2. Follow the audience – Right up radio's alley, Thompson acknowledges how mobile has totally overshadowed the television (or the radio) when it comes to news consumption. Of course, that's also the case for radio. And the impact on young viewers/listeners (“people under 40”) who will make up media's future is even more pronounced.
3. We can do this – Even though youth may not watch much TV, especially CNN, Thompson believes the brand symbolizes trust. While new tech may be disruptive, it also provides opportunity. As you know, this has been the foundation of our philosophy at Jacobs Media, the key motivation behind why we launched jacapps back in 2008. While consumers may wander off to hot new spaces like mobile, when a legacy brand can make its content available on these new media outlets, it's a win – especially if it reaches new audiences.
Consumers are buying TVs, but not radios. Investment in infrastructure like mobile helps build a pathway to the future, while connecting with new generations of consumers.
4. Combine analog and digital – For Thompson, integrated teams is the smartest, bringing together the traditional producer with the new media group. The idea is for multimedia to provide content on all platforms. I have hoped for the day when “digital” isn't used (along with “terrestrial”) because it is all content, marketing, and monetization. That's where CNN will be headed.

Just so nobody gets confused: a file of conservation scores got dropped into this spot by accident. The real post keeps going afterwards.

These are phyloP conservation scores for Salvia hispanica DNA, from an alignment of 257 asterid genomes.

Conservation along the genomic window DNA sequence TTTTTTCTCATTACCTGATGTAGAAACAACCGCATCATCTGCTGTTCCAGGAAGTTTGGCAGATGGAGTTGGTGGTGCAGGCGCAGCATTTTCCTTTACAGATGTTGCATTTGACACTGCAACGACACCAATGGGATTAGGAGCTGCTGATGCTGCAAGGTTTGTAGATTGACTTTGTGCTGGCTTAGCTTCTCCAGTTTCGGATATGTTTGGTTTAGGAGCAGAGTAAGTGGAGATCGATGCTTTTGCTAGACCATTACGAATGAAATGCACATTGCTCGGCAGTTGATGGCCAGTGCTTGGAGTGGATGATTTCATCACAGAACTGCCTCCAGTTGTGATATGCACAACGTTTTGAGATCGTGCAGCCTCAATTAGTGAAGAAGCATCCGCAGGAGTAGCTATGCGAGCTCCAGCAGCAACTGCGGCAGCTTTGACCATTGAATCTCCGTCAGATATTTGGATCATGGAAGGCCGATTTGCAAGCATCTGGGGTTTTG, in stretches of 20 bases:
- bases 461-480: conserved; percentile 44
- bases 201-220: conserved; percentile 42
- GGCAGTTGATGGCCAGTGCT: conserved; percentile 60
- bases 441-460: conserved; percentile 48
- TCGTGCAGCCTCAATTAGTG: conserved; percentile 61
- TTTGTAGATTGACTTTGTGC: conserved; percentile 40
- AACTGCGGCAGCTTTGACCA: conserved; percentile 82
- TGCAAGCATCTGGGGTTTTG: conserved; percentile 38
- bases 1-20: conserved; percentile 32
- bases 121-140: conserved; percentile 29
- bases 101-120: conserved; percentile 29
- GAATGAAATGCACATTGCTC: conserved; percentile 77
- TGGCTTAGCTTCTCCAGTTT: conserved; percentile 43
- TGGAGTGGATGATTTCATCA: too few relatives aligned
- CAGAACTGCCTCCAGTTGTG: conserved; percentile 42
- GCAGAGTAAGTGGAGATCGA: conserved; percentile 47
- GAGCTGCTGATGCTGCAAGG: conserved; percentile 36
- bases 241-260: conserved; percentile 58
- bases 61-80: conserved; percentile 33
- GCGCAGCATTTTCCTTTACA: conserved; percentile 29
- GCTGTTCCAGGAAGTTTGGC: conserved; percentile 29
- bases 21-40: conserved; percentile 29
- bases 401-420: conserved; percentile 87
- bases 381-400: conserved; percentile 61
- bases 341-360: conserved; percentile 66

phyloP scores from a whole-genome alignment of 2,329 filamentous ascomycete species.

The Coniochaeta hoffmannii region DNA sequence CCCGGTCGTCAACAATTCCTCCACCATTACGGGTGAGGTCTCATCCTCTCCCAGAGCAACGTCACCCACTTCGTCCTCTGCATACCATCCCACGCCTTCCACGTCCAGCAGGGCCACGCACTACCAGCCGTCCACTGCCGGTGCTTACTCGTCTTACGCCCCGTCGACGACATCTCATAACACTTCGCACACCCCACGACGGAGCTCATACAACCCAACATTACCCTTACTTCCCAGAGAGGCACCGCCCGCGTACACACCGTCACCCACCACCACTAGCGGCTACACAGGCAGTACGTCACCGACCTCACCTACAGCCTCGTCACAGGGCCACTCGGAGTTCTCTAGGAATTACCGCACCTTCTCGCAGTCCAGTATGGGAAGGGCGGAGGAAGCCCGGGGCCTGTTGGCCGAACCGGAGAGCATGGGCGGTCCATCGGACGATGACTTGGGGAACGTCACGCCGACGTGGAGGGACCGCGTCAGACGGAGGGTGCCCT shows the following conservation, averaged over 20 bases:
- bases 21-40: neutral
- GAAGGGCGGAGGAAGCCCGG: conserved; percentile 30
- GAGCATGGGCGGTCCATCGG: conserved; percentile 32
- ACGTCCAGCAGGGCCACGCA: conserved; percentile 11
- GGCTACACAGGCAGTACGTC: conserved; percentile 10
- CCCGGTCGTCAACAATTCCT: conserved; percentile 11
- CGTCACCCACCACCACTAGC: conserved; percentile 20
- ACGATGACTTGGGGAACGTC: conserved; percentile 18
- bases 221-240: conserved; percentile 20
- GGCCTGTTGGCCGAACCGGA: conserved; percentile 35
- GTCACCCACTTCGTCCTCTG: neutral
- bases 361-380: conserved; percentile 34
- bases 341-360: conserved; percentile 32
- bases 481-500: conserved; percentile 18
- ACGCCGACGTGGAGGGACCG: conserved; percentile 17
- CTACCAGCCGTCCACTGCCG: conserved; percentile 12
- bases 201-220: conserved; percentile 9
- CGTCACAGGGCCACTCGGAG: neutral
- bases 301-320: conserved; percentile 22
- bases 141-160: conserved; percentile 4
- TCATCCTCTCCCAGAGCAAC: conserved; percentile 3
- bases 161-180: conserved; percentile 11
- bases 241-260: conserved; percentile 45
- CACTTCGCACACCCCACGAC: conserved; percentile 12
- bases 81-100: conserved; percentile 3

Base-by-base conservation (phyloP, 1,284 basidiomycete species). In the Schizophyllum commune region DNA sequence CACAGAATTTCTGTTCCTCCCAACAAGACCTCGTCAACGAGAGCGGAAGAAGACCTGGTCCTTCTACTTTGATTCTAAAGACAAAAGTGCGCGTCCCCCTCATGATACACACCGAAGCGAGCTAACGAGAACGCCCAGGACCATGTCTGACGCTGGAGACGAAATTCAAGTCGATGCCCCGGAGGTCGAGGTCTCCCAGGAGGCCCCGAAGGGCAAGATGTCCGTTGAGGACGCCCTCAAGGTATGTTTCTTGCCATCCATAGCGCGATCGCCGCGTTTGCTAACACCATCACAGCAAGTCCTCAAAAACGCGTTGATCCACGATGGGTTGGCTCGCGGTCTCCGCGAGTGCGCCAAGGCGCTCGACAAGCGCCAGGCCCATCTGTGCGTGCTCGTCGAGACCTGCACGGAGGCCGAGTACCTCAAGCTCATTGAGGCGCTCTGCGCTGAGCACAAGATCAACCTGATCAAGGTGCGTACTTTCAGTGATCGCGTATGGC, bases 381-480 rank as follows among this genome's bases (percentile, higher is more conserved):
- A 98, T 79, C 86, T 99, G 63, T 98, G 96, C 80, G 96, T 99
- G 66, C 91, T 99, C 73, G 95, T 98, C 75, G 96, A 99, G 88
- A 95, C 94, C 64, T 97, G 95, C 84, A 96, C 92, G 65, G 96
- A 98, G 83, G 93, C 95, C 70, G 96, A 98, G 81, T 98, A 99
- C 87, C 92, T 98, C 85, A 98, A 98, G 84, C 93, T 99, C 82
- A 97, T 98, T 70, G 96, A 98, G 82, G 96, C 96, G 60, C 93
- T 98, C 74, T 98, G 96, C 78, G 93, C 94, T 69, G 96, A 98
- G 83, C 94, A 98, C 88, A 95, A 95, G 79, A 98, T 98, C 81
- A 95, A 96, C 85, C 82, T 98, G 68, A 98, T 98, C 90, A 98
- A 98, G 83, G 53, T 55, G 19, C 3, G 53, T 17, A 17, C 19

5. Provide a better product – Especially on the digital side, this is paramount in Thompson's future plan. And why not? The tools and toys of the present and future need to be competitive and even innovative: websites, apps. newsletters, podcasts. Raising the bar is essential to appealing to those under 40 consumers who know the difference.
6. The traditional product still matters – Thompson goes out of his way to remind CNN staffers the network's TV programs are “jewels in our crown” and cannot be ignored by looking to the future.